The article seeks to address the way in which the term’trans’ has now been affiliated with different concepts to give differentmeanings, which have an implicit effect on society thus raising politicalawareness.
Due to this, the way in which one can identify themselves hasevolved in relation to society progressing. Brubaker aims to indicate and assess the issues surrounding identitywith regard to individuals sex and race. The research problem addressed iswhether transracial and transgender can be treated as one entity.
Brubaker embarks on the meaning of ‘trans’ and whetherone can indeed change themselves and if so to what degree. He believes oneshould treat the interweaved discussion of Jenner and Dolezal as anintellectual opportunity, rather than a political provocation, as it is vitalin comprehending the micropolitics of identity. Brubaker does so by analysingthe efforts to credit/discredit the identities claimed by Jenner/Dolezal; heshows why it has been easier to accept the possibility of changing gender thanchanging race. The article shows the contemporary micropolitics ofidentity is structured by friction between the language of choice,subjectivity, and self-fashioning on the one hand and on the other the languageof essence, objectivity, and biology.
The structure of the literature issimplistic to follow, as each section has a sub-heading and is logically organisedin a uniformed format. For example, in the division, ‘The enlargement of thespace for choice and self-fashioning’ (Brubaker, 2016, pp.419) it is outlinedwhat will be spoken about thus keeping the reader engaged and giving themdirection. This is then followed by an in-depth detail explanation withrelevant examples of these changes which he argues is a result of modernity,such as choice now being a much large domain, encompassing sex and genderwhereas previously it was pivotal to abortion and women’s’ rights. Thisexplanation is then evidenced as well as followed by critique of how admittedlysociety is modernising. However, there are still barriers such as that ofreligion, although Brubaker concludes that it is becoming more sociallypermissible, thus affirming ‘trans’ is more openly accepted. In the article, Brubaker indicates the conservativeparty seeking to provoke the liberals as they demanded equal treatment in the”if Jenner than Dolezal debate” (Brubaker, 2016, pp.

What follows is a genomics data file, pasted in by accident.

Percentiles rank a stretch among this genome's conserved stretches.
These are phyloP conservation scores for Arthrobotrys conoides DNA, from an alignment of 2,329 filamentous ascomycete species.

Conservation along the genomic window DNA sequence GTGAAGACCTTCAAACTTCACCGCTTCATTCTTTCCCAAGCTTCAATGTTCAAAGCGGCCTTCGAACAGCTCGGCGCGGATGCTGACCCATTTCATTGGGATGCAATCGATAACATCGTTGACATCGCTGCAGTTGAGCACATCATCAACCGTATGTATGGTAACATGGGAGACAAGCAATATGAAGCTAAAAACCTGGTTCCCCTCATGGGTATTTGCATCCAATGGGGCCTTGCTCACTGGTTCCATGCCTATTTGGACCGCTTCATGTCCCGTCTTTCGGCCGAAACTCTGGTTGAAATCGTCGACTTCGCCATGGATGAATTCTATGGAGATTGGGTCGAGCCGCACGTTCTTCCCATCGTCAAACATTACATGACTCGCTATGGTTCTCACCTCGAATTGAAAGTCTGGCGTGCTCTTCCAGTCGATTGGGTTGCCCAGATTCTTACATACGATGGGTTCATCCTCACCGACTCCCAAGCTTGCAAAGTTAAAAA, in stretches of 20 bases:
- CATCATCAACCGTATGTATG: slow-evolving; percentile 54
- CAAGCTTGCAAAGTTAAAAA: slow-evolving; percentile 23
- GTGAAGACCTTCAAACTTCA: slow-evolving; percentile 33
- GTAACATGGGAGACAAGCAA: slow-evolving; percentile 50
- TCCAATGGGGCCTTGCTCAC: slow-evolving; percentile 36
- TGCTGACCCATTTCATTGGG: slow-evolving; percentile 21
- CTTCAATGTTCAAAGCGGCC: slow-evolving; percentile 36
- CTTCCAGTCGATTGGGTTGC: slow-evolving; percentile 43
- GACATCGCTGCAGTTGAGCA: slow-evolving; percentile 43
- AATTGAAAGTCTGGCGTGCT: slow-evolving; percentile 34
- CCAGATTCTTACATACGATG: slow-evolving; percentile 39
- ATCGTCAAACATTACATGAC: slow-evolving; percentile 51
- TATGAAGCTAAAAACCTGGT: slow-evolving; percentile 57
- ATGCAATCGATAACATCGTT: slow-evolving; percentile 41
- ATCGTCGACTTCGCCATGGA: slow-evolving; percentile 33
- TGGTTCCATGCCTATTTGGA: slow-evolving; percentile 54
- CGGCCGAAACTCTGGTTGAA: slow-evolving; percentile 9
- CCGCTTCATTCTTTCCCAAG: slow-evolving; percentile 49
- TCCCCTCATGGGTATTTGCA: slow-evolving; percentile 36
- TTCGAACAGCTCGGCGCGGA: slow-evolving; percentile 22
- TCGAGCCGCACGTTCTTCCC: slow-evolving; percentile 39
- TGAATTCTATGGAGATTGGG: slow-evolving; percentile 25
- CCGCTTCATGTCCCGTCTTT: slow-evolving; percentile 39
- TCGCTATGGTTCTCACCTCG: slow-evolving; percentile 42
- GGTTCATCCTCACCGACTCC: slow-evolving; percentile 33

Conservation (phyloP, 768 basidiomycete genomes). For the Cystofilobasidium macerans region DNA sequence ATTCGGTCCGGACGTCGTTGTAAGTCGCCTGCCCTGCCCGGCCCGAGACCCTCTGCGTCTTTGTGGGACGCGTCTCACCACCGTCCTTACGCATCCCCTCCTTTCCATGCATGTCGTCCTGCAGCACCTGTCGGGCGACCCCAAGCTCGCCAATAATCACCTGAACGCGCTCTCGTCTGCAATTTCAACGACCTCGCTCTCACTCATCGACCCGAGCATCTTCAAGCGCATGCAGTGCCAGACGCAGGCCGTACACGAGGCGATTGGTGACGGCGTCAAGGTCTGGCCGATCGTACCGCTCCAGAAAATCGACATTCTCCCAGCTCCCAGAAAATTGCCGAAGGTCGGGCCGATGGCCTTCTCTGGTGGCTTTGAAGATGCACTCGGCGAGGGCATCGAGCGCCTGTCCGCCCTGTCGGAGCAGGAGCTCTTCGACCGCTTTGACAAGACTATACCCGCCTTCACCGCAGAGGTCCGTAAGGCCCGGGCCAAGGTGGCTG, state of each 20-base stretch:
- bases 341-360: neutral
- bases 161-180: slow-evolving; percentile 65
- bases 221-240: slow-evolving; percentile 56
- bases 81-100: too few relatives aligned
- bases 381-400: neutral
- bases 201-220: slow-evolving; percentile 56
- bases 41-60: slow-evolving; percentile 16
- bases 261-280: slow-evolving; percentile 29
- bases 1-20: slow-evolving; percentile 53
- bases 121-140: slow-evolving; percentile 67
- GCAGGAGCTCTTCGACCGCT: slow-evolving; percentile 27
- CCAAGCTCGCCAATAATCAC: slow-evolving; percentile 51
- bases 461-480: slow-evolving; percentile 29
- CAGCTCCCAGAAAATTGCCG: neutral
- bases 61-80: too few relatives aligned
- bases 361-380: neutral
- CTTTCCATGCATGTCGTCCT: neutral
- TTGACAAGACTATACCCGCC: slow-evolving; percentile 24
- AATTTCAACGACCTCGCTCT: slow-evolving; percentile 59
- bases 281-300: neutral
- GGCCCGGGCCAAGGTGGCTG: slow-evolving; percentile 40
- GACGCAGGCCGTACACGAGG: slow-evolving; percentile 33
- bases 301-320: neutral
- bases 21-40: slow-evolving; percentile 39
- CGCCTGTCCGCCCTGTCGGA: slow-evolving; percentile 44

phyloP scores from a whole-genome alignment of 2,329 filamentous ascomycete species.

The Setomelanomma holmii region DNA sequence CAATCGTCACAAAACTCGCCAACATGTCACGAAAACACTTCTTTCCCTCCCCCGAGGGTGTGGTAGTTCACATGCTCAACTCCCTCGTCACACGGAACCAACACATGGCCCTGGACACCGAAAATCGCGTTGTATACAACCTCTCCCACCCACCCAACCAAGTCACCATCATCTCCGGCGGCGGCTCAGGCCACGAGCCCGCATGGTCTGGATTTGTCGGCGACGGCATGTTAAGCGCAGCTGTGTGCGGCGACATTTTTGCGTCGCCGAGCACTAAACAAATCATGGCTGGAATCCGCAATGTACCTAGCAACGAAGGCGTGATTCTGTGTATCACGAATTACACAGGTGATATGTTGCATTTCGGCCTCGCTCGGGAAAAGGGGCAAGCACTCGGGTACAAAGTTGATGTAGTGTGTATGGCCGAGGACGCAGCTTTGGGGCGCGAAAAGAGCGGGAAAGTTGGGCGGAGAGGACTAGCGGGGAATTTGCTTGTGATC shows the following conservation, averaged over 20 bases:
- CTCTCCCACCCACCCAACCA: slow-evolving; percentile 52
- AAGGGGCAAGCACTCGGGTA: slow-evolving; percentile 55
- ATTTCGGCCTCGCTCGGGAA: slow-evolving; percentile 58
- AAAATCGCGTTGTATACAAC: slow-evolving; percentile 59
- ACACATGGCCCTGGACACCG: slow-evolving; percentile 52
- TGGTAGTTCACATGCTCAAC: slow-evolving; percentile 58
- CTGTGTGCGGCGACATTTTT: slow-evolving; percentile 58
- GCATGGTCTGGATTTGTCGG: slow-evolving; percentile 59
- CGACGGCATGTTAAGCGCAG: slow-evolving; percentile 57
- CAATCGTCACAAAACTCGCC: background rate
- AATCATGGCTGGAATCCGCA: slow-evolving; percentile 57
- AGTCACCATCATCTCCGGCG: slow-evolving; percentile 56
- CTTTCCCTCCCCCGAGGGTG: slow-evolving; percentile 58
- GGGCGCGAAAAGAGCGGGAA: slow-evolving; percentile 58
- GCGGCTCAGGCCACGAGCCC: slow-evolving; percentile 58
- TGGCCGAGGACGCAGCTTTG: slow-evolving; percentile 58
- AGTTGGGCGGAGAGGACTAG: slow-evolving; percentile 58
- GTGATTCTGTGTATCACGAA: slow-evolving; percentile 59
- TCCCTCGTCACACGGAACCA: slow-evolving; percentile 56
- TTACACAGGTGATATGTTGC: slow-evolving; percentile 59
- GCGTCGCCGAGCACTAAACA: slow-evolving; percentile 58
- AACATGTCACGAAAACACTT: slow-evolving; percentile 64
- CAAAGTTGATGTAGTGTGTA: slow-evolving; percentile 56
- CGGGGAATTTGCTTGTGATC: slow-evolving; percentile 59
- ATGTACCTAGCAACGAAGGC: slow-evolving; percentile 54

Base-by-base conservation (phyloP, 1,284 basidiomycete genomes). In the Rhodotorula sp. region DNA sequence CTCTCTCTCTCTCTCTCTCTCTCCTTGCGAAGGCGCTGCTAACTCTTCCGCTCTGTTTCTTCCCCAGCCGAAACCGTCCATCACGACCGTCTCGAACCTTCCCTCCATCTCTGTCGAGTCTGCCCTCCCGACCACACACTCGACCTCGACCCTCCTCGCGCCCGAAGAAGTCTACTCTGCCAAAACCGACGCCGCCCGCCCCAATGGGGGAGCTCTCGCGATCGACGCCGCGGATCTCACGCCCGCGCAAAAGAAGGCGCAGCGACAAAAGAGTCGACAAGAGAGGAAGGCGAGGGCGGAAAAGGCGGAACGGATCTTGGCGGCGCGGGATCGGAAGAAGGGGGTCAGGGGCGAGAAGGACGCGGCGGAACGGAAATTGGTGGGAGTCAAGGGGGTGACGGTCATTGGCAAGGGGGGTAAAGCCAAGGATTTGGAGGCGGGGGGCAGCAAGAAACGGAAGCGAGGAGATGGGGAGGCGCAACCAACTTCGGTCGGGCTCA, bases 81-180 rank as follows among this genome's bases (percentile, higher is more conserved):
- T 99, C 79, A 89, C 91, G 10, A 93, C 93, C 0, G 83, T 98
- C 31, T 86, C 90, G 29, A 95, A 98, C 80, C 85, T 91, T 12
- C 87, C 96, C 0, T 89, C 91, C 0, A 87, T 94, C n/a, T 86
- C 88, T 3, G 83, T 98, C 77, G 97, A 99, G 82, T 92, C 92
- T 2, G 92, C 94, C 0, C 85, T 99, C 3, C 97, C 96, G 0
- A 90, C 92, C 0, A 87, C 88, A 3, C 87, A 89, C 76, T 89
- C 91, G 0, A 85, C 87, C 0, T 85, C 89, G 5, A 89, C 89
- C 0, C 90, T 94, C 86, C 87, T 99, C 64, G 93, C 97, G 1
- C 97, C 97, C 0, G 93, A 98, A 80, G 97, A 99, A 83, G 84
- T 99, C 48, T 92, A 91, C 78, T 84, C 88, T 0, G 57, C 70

423). They claimed that ifJenner had the right to decide her gender, then Dolezal had the right to chooseher race – an argument likely composed to undermine transgender positionsrather than support transracial. Thus, there is no political positionunderlying the article for it doesn’t take a particular stance but ratherassesses the reaction of the left and right party and how they were forthcomingand accepting of transgender but not transracial. Conservatives would favour anessentialist position on both matters, which one can note is a part ofBrubakers’ ‘space of position’ diagram whereby he explains that people fit intofour categories regarding their views. It provides clarity and support as itseeks to explain why changing race and gender is different; however, it can be depictedas ignorant of other people who may have a different opinion.